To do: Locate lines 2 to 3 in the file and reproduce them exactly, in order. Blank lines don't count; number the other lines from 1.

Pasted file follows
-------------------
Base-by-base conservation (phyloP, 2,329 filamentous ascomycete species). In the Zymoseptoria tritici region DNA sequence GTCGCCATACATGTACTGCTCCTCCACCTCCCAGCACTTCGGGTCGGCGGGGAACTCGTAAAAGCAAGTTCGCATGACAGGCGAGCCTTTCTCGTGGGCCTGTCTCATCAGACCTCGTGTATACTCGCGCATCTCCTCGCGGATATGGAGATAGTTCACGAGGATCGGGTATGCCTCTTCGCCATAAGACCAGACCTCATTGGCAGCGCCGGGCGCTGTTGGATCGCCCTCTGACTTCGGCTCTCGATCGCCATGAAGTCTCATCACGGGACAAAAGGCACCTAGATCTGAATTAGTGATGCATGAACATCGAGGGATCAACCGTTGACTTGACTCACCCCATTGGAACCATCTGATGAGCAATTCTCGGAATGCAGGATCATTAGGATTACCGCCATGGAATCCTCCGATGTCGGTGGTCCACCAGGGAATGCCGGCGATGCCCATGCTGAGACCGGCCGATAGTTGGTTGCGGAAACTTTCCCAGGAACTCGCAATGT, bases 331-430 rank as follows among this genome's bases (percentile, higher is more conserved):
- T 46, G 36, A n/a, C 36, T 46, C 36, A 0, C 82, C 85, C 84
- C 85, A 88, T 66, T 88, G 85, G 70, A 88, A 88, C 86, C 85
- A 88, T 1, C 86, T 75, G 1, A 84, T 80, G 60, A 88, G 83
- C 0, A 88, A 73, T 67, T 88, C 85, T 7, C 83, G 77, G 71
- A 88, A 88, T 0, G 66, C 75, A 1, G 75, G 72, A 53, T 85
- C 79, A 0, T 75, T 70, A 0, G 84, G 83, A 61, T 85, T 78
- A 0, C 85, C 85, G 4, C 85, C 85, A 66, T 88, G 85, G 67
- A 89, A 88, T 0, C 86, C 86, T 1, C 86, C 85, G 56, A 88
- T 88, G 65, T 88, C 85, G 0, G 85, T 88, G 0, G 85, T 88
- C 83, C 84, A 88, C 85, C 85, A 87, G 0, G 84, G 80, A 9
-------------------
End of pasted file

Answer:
- T 46, G 36, A n/a, C 36, T 46, C 36, A 0, C 82, C 85, C 84
- C 85, A 88, T 66, T 88, G 85, G 70, A 88, A 88, C 86, C 85